• When an untrained bystander dials 999, the ambulance dispatcher should instruct him to give chest-compression-only CPR while awaiting the arrival of trained help.
  • Bystanders who are trained and competent in CPR with rescue breathing should continue to undertake this, but only if they are confident to do so without dispatcher support.
Untrained rescuers receiving telephone advice are unable to do effective CPR combining rescue breaths and chest compressions.14,15 Rescuers may also be more likely to start CPR if they do not have to provide mouth-to-mouth breaths.16 Compression-only CPR is generally thought to be appropriate in most circumstances.       
     
In adults, dispatcher-assisted compression-only CPR produces better survival rates than conventional CPR.11,17,18 In children, where 70% of out-of-hospital cardiac arrests are associated with hypoxaemia, survival is improved if both chest compressions and rescue breaths are delivered.19,20 After cardiac arrest in children with a primary cardiac cause, there is no difference in survival after compression-only or conventional CPR – either technique produces better survival rates than no CPR.19,20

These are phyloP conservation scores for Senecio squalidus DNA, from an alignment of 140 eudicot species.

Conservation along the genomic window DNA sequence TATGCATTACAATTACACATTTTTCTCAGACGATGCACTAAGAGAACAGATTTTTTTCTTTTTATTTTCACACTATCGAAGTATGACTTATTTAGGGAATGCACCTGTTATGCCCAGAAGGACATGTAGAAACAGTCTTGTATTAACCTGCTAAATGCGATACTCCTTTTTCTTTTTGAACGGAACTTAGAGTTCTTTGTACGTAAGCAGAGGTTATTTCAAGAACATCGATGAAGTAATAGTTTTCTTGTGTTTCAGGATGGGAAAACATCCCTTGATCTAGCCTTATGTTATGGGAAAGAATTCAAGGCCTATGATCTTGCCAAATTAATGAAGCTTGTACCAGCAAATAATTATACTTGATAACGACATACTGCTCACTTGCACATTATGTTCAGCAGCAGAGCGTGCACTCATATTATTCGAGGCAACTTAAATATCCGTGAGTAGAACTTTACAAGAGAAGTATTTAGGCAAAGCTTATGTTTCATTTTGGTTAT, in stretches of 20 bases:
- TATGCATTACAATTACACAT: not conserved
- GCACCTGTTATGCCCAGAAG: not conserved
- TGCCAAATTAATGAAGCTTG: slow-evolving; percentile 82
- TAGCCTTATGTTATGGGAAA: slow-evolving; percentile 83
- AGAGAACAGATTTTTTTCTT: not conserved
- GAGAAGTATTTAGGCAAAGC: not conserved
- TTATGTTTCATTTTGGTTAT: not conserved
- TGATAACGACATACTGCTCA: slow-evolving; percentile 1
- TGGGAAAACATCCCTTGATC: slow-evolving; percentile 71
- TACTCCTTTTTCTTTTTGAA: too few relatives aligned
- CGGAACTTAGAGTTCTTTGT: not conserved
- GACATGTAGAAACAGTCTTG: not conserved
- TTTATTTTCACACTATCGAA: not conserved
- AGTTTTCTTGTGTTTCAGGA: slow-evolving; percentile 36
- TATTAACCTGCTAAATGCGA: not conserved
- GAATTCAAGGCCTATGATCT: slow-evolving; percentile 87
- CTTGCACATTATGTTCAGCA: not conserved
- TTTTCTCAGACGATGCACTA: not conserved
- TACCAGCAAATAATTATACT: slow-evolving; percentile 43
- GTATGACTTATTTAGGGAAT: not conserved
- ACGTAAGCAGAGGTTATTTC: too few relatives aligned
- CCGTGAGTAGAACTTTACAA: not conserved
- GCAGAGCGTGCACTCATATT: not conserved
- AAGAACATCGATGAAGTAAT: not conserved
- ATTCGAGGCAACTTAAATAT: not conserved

Dispatcher-assisted use of automated external defibrillators (AEDs)

  • Community first responders, particularly in more rural areas and public access defibrillation schemes are important components of the initial response and should be established wherever possible.
  • Registration of defibrillators with the local ambulance services is highly desirable so that dispatchers can direct CPR providers to the nearest AED.
The Resuscitation Council (UK) adult basic life support and AED guidelines recommend that in order to improve survival from cardiac arrest: 
  1. All school children are taught CPR and how to use an AED.
  2. Everyone that is able to should learn CPR.
  3. Defibrillators are available in places where there are large numbers of people (e.g. airports, railway stations, shopping centres, sports stadiums), increased